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Start-up Profiles

Liquid Deals, Geoff Drucker: Interview

Liquid Deals

By Michelle Hammond
Friday, 11 February 2011

Geoff Drucker - Liquid DealsThe success of GroupOn has sprouted more than 20 group buying sites in Australia, all hoping to have the same kind of impact.

 

Liquid Deals is one of these, but operates in a niche within a niche, offering nothing but quality wine discounted by up to 50%.

 

Geoff Drucker, one of the five co-founders of Liquid Deals, spoke to StartupSmart about the journey of the business.

 

 

 

What inspired the idea for Liquid Deals?


 

I’ve been working with a colleague by the name of Pete Burley for quite some time. He’s got skills in database building and database management. My skills are in marketing.

 

In developing [another site], Pete and I watched the very rapid growth of group buying. We’d also been quite conscious of how popular purchasing wine was on the internet, with auction sites and a variety of other online sites where people can buy wine.

 

We thought, there’s got to be an opportunity to do something in group buying but to do it in a niche way. Then we thought, why not create a group buying site for wine and wine only?

 

What was the process from there?


 

To be able to sell alcohol, you’ve got to be able to have an alcohol license, which we didn’t have. But for many years, I’ve been friends with a guy by the name of Peter Marr and he has a business called Winestyle, which is about servicing private clients with their wine needs.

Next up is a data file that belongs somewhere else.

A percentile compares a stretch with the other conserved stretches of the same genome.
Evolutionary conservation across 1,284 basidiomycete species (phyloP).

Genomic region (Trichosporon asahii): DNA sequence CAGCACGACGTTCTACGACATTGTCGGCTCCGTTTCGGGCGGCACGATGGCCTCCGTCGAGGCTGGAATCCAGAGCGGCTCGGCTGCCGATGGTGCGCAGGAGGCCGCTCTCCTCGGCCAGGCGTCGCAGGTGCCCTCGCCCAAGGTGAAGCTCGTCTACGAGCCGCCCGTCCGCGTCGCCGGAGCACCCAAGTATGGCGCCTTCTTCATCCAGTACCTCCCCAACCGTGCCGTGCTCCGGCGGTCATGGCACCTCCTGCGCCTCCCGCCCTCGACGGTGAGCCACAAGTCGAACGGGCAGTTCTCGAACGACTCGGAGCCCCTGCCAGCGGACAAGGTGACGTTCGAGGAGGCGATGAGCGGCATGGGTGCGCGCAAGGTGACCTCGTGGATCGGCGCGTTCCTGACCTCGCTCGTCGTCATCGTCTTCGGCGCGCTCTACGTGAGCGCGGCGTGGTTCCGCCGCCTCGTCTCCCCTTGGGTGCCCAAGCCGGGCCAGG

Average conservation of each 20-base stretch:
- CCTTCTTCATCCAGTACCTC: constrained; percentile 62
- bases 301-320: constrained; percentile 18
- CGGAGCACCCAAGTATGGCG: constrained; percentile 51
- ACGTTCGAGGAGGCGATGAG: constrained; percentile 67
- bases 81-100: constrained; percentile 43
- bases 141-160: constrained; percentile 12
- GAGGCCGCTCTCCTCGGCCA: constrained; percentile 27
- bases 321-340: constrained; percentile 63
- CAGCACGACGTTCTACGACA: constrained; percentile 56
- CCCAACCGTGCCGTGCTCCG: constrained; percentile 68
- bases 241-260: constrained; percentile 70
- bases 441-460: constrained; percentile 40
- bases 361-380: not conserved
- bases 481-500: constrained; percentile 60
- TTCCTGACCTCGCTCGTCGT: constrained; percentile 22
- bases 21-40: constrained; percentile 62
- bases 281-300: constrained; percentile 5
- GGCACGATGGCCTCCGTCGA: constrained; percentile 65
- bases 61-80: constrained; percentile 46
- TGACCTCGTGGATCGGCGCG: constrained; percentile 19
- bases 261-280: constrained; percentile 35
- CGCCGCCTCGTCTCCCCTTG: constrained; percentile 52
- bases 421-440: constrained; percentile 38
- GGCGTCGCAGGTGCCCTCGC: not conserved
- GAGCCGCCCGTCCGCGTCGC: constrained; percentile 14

Peter Marr’s Winestyle has got a very big warehouse – we can manage trucks, we can manage the distribution through Australia Post.

 

I asked Peter if he would be interested in partnering with us – he has the license and we’ve got the idea – and he said yes.

 

He then had colleagues who are web developers so it sort of put together a nice package of skills in terms of marketing, database building and management, buying and acquiring wine, and people to build the website.

 

We had a very structured arrangement in terms of who was to do what, and everybody was to operate on a sweat-for-equity basis. This was about October last year.

 

We didn’t initially have to put any money into it although we have done that now. We all just worked and worked to do what we had to.